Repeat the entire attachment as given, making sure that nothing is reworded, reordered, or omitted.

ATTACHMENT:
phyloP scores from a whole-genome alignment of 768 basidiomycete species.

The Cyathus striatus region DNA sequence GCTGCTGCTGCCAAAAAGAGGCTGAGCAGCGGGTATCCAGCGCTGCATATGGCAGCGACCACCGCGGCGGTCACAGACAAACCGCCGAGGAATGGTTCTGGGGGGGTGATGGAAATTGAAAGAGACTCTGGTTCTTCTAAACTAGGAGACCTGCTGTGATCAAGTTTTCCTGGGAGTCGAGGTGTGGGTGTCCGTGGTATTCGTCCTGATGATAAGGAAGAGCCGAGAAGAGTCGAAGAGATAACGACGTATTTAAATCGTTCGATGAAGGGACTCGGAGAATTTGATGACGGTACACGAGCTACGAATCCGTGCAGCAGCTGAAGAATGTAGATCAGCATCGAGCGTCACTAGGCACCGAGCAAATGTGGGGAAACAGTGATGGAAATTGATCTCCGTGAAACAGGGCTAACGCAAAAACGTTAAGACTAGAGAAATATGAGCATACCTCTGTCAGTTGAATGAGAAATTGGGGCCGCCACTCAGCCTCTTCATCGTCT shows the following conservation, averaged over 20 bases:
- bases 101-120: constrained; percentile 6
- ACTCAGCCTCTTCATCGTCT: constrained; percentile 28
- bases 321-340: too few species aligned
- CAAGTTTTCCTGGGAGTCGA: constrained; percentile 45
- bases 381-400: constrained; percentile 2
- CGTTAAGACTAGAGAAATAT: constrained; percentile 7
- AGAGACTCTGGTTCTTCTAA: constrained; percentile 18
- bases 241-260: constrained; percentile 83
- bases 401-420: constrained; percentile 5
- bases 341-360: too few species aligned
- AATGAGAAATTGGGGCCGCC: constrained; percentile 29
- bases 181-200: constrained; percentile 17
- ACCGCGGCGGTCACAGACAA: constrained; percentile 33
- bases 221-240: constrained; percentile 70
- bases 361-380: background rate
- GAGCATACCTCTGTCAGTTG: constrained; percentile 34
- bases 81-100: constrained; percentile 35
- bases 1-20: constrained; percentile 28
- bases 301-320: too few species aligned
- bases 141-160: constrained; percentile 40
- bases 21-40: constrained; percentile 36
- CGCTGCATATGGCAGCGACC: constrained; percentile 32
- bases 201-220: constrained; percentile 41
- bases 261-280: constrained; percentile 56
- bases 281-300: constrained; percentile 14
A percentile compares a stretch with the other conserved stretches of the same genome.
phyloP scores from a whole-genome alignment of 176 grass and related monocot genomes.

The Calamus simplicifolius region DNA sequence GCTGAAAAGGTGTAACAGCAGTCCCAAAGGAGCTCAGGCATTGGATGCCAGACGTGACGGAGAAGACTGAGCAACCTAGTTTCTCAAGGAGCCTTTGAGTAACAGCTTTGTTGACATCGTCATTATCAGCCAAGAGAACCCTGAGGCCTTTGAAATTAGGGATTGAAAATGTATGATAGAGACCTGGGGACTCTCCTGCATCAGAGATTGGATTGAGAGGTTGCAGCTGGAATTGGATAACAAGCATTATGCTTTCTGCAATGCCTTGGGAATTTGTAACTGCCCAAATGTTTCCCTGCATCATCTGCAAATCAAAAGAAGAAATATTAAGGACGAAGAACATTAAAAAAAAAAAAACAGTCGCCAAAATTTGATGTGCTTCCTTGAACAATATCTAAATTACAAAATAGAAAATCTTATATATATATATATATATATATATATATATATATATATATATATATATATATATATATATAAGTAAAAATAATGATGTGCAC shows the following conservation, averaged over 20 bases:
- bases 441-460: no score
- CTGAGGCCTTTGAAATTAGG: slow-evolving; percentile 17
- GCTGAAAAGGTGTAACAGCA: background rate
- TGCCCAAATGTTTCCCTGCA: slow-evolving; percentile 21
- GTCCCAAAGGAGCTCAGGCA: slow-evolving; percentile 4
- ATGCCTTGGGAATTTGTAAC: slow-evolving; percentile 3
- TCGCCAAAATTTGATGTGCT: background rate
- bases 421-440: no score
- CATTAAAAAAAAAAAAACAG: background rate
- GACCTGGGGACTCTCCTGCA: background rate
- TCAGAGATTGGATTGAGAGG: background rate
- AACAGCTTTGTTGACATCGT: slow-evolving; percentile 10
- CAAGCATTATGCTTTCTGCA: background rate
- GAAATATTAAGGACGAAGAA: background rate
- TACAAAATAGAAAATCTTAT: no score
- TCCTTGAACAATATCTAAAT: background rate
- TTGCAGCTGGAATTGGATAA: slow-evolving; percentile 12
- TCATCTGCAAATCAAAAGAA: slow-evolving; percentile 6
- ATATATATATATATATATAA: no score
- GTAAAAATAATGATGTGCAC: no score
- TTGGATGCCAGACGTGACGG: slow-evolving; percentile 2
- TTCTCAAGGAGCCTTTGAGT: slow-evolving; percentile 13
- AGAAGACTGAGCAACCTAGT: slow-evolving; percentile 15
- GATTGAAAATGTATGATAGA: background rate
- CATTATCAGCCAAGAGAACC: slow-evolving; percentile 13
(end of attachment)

phyloP scores from a whole-genome alignment of 768 basidiomycete species.

The Cyathus striatus region DNA sequence GCTGCTGCTGCCAAAAAGAGGCTGAGCAGCGGGTATCCAGCGCTGCATATGGCAGCGACCACCGCGGCGGTCACAGACAAACCGCCGAGGAATGGTTCTGGGGGGGTGATGGAAATTGAAAGAGACTCTGGTTCTTCTAAACTAGGAGACCTGCTGTGATCAAGTTTTCCTGGGAGTCGAGGTGTGGGTGTCCGTGGTATTCGTCCTGATGATAAGGAAGAGCCGAGAAGAGTCGAAGAGATAACGACGTATTTAAATCGTTCGATGAAGGGACTCGGAGAATTTGATGACGGTACACGAGCTACGAATCCGTGCAGCAGCTGAAGAATGTAGATCAGCATCGAGCGTCACTAGGCACCGAGCAAATGTGGGGAAACAGTGATGGAAATTGATCTCCGTGAAACAGGGCTAACGCAAAAACGTTAAGACTAGAGAAATATGAGCATACCTCTGTCAGTTGAATGAGAAATTGGGGCCGCCACTCAGCCTCTTCATCGTCT shows the following conservation, averaged over 20 bases:
- bases 101-120: constrained; percentile 6
- ACTCAGCCTCTTCATCGTCT: constrained; percentile 28
- bases 321-340: too few species aligned
- CAAGTTTTCCTGGGAGTCGA: constrained; percentile 45
- bases 381-400: constrained; percentile 2
- CGTTAAGACTAGAGAAATAT: constrained; percentile 7
- AGAGACTCTGGTTCTTCTAA: constrained; percentile 18
- bases 241-260: constrained; percentile 83
- bases 401-420: constrained; percentile 5
- bases 341-360: too few species aligned
- AATGAGAAATTGGGGCCGCC: constrained; percentile 29
- bases 181-200: constrained; percentile 17
- ACCGCGGCGGTCACAGACAA: constrained; percentile 33
- bases 221-240: constrained; percentile 70
- bases 361-380: background rate
- GAGCATACCTCTGTCAGTTG: constrained; percentile 34
- bases 81-100: constrained; percentile 35
- bases 1-20: constrained; percentile 28
- bases 301-320: too few species aligned
- bases 141-160: constrained; percentile 40
- bases 21-40: constrained; percentile 36
- CGCTGCATATGGCAGCGACC: constrained; percentile 32
- bases 201-220: constrained; percentile 41
- bases 261-280: constrained; percentile 56
- bases 281-300: constrained; percentile 14
A percentile compares a stretch with the other conserved stretches of the same genome.
phyloP scores from a whole-genome alignment of 176 grass and related monocot genomes.

The Calamus simplicifolius region DNA sequence GCTGAAAAGGTGTAACAGCAGTCCCAAAGGAGCTCAGGCATTGGATGCCAGACGTGACGGAGAAGACTGAGCAACCTAGTTTCTCAAGGAGCCTTTGAGTAACAGCTTTGTTGACATCGTCATTATCAGCCAAGAGAACCCTGAGGCCTTTGAAATTAGGGATTGAAAATGTATGATAGAGACCTGGGGACTCTCCTGCATCAGAGATTGGATTGAGAGGTTGCAGCTGGAATTGGATAACAAGCATTATGCTTTCTGCAATGCCTTGGGAATTTGTAACTGCCCAAATGTTTCCCTGCATCATCTGCAAATCAAAAGAAGAAATATTAAGGACGAAGAACATTAAAAAAAAAAAAACAGTCGCCAAAATTTGATGTGCTTCCTTGAACAATATCTAAATTACAAAATAGAAAATCTTATATATATATATATATATATATATATATATATATATATATATATATATATATATATATATAAGTAAAAATAATGATGTGCAC shows the following conservation, averaged over 20 bases:
- bases 441-460: no score
- CTGAGGCCTTTGAAATTAGG: slow-evolving; percentile 17
- GCTGAAAAGGTGTAACAGCA: background rate
- TGCCCAAATGTTTCCCTGCA: slow-evolving; percentile 21
- GTCCCAAAGGAGCTCAGGCA: slow-evolving; percentile 4
- ATGCCTTGGGAATTTGTAAC: slow-evolving; percentile 3
- TCGCCAAAATTTGATGTGCT: background rate
- bases 421-440: no score
- CATTAAAAAAAAAAAAACAG: background rate
- GACCTGGGGACTCTCCTGCA: background rate
- TCAGAGATTGGATTGAGAGG: background rate
- AACAGCTTTGTTGACATCGT: slow-evolving; percentile 10
- CAAGCATTATGCTTTCTGCA: background rate
- GAAATATTAAGGACGAAGAA: background rate
- TACAAAATAGAAAATCTTAT: no score
- TCCTTGAACAATATCTAAAT: background rate
- TTGCAGCTGGAATTGGATAA: slow-evolving; percentile 12
- TCATCTGCAAATCAAAAGAA: slow-evolving; percentile 6
- ATATATATATATATATATAA: no score
- GTAAAAATAATGATGTGCAC: no score
- TTGGATGCCAGACGTGACGG: slow-evolving; percentile 2
- TTCTCAAGGAGCCTTTGAGT: slow-evolving; percentile 13
- AGAAGACTGAGCAACCTAGT: slow-evolving; percentile 15
- GATTGAAAATGTATGATAGA: background rate
- CATTATCAGCCAAGAGAACC: slow-evolving; percentile 13